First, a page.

Now on the phone is a lot different than in person, but do what you can to try to build rapport with the caller. So if someone is calling in, maybe they mentioned something about their lives that you could kind of connect with, or have a commonality with them, or maybe you saw that the area code was from a certain place that you recognize and you could start asking them, “Oh, are you from ____? I’ve been there. It’s cold this time of year…”
Anything at all to start having a conversation with them, and don’t just jump immediately into, “What’s your address. Tell me about your house. I’ll make you an offer.” Because that’s just not really warm and friendly.
Andrea: Maybe if you hear kids in the background or a dog barking you could ask them about their kids or their animals. People love to talk about their kids and their pets.
Doug: Yeah, absolutely.
Andrea: And their favorite sports teams. But that may not come up right away in a phone conversation, but any little thing that you can connect with them on, try to do that.
Doug: Yeah, so do what you can to build or find some common ground with the seller and break down those walls. So then you want to start finding out obviously about the property. So ask what the address is; make sure you get the correct address. Actually you know what, back it up. Before that you want to make sure you get their phone number and also an email address.
You want to know how you can connect with them later on after you hang up, so get that information and make sure you have it right. Then ask for the property address, ask for the bedroom/bathroom count, ask about the square footage, and you can look all of this stuff up later to verify it, but you want to get them talking about the property.
So when I’m trying to find out on the phone as much as I can about the property without going super in detail, I try to ask about the high dollar items that come up in rehab. So you want to ask about the roof: how old is the roof? When was the last time the roof was replaced?
Ask about the heating and air conditioning, and this is going to vary depending on what market you’re in. If you go to San Diego, a lot of homes don’t have air conditioning, and that’s totally fine because you just don’t need it there, but you go a little further inland where it’s hotter and air conditioning is almost essential. You’re going to melt in the summer.
So things like that, you want to know what condition they’re in, how new they are. Windows is another one if you have an older home especially. And then ask about other items, like a pool. Pools can be very expensive to re-plaster or get new pool equipment. So those are the kind of high dollar items, and through the conversation you’ll get maybe more things that will come up that you can ask them about, and hopefully they’ll start opening up and tell you what’s wrong with the property.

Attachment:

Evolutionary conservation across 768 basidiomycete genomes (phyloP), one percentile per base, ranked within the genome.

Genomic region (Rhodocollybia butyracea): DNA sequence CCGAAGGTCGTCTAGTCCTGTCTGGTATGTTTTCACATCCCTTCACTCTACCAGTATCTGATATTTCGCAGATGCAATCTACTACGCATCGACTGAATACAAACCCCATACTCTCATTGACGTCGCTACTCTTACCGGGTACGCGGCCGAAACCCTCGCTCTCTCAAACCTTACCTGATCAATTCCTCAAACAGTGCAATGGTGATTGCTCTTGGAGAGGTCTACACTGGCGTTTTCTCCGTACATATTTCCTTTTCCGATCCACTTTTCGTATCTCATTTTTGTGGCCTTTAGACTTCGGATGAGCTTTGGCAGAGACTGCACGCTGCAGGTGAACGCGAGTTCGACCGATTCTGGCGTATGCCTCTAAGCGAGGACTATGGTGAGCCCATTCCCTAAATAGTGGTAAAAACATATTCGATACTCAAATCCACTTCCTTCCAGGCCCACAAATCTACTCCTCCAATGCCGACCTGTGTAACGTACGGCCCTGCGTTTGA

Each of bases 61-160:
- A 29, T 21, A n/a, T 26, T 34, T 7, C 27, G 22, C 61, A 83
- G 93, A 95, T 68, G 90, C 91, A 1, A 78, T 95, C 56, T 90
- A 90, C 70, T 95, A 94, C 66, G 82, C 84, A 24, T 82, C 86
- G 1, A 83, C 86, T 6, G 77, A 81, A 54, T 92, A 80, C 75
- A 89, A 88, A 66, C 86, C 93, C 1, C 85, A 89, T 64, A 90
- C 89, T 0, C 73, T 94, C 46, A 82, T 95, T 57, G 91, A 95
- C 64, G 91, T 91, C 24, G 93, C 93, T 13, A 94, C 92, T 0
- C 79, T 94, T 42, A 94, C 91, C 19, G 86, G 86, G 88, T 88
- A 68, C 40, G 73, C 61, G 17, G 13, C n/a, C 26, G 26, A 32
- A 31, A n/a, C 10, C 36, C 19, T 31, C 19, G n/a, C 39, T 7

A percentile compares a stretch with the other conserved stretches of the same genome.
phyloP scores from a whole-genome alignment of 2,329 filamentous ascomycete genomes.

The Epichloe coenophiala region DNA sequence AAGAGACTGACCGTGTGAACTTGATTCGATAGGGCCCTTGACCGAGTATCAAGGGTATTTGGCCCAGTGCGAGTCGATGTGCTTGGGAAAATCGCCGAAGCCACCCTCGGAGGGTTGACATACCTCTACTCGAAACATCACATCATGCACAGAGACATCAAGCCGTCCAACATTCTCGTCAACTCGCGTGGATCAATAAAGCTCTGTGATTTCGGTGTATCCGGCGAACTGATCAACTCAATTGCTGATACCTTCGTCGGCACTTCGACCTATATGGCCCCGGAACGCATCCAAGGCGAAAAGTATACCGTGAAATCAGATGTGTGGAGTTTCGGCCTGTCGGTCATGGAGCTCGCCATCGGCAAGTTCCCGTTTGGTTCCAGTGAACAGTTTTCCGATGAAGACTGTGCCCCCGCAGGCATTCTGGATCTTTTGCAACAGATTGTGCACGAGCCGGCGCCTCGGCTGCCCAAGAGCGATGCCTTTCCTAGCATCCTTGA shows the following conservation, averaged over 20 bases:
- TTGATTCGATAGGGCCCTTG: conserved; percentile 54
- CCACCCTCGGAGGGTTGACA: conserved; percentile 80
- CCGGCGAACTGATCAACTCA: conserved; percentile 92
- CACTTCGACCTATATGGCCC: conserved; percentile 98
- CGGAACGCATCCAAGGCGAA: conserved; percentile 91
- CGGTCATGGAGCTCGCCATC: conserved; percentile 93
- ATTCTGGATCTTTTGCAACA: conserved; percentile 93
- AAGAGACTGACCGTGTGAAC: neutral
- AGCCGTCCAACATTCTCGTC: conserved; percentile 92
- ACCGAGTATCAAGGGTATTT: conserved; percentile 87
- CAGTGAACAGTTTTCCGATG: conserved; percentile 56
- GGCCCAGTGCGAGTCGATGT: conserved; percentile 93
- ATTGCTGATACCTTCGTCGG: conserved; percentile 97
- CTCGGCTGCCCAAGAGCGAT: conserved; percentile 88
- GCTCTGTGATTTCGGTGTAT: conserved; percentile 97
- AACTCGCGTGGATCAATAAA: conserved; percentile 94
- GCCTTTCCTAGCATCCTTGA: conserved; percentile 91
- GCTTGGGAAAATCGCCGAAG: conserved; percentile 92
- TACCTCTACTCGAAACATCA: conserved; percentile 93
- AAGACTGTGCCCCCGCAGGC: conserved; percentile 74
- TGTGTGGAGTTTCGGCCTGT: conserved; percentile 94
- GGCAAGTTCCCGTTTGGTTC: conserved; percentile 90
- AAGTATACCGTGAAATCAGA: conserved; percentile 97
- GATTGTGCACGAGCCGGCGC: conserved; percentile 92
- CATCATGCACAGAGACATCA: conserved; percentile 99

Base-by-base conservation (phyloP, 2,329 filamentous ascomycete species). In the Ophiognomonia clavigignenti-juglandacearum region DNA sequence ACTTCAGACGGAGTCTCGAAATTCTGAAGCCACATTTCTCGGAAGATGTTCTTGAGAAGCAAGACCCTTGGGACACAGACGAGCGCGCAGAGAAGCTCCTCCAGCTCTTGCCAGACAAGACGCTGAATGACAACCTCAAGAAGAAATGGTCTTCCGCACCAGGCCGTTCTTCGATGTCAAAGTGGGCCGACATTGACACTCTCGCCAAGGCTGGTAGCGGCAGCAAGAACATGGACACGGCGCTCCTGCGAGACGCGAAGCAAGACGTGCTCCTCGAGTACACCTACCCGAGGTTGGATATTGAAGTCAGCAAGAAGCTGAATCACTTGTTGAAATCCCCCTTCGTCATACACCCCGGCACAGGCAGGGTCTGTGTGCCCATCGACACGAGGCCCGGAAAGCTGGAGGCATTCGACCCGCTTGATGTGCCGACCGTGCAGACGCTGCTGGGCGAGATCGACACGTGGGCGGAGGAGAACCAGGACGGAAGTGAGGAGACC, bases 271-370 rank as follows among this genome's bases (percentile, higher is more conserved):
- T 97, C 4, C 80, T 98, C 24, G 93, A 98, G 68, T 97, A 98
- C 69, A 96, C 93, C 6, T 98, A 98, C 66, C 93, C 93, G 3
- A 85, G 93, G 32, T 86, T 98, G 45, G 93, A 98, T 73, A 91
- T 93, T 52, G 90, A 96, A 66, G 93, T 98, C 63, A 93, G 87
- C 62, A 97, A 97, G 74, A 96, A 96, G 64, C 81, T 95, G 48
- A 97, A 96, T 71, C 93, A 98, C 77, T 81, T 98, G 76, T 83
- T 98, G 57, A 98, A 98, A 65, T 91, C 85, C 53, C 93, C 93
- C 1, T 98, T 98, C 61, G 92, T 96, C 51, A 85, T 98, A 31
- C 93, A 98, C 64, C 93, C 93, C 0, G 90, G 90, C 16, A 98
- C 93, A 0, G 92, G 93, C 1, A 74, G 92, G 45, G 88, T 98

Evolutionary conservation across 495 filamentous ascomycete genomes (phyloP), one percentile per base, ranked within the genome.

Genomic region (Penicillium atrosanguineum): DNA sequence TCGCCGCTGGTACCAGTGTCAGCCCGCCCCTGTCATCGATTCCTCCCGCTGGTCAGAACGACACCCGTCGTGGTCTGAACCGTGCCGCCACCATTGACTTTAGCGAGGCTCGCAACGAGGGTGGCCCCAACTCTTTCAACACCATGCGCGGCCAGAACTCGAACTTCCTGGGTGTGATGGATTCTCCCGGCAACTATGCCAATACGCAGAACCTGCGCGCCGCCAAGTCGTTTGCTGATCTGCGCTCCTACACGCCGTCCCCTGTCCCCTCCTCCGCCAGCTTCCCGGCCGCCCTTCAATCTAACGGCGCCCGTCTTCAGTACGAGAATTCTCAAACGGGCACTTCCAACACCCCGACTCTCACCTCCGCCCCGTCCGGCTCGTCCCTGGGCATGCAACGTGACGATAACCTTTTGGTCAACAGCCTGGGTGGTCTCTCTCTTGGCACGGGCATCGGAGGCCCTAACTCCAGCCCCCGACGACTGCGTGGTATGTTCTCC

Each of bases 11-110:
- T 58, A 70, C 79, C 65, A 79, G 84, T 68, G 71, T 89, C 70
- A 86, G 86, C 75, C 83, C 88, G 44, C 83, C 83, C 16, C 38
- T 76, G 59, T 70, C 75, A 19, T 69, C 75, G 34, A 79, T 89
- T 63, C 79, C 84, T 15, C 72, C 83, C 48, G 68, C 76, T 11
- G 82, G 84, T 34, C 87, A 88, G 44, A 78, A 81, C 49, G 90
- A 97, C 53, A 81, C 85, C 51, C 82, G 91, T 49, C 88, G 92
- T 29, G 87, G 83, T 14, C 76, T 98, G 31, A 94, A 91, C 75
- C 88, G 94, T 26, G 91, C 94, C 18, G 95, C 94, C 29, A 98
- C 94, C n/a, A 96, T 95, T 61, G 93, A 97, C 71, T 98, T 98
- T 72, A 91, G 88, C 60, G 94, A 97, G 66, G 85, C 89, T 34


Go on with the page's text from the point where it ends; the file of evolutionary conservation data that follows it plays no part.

Another way you could phrase it would be, “Hey, if you had a whole bag of cash, what would you do to this house? What’s it going to need?” or “When I go to your house, what kind of repairs am I going to find that are needed?” And just let them start telling you about the house. If you are able to meet somebody at the house in person, this is always a better way to go in my opinion.
It’s just easier to trust somebody when you can look them in the eye, and it’s much, much easier to build rapport in person with somebody. Here’s an example: I was meeting with someone yesterday, and I walked into this condo, and you could tell he was all business. He was not planning to open up and start talking. He was very professional: “Hey. Here it is. Here’s the rooms, this is the kitchen, and here’s the bathroom.”
Not a lot of small talk initially, and I walked around and was looking at the property, just taking it all in and getting an idea of the kind of work it needed, but I wanted to build rapport with this guy. And I happened to notice he had a Philadelphia Eagles hat sitting on his counter, so as soon as I said, “Oh, you’re an Eagles fan,” oh man. The floodgates opened, and he was like, “Yeah, and I’m so frustrated. Their coach…”
He was telling me all about how he wants the coach gone, and how they shouldn’t have picked up the quarterback that they did, and we had a good 20 minute conversation about the Philadelphia Eagles, and football, and how they did for our fantasy football teams years ago, and just this whole thing really. That’s how we built rapport. We got to sit down on the couch and talk about this, and I could tell the guy was getting to warm up to me and build that trust.
That’s a good example of something you can do if you notice things around the house, pictures of kids, sports memorabilia, that kind of thing.
Andrea: So once you have built a little rapport with the caller, and you’ve gotten some information on the property, the next thing you want to do is figure out what their true motivation because it’s not always money. You might think that it is, but a lot of the time, most of the time, that’s actually not their main driving force.
So you want to ask some questions like, “This sounds like a really great property. Why are you selling it?” If you ask questions like that and try to get to the bottom of why it is that they want to sell their house, you will kind of uncover what their problem is. And your goal here is basically to figure out what their problem is and how you can solve it, and how you can convey to them that you can solve it, and have them trust you and believe that you can.
So a lot of the time they’re not going to come right out and say, “Hey, this is my problem. This is why I need to sell.” They don’t really want to show all of their cards, and they don’t completely trust you, especially if you haven’t met them in person just yet. So you may want to ask questions like, “It sounds like a great house. Why don’t you just list it with a realtor?”
A lot of times questions like that will uncover the truth: “Well I can’t list it with a realtor because the foundation is cracked.” Then that’s where the truth starts to come out, or, “So if you’re really determined to get top-dollar, and it’s in such good condition, and you need to move, why don’t you just rent it out?”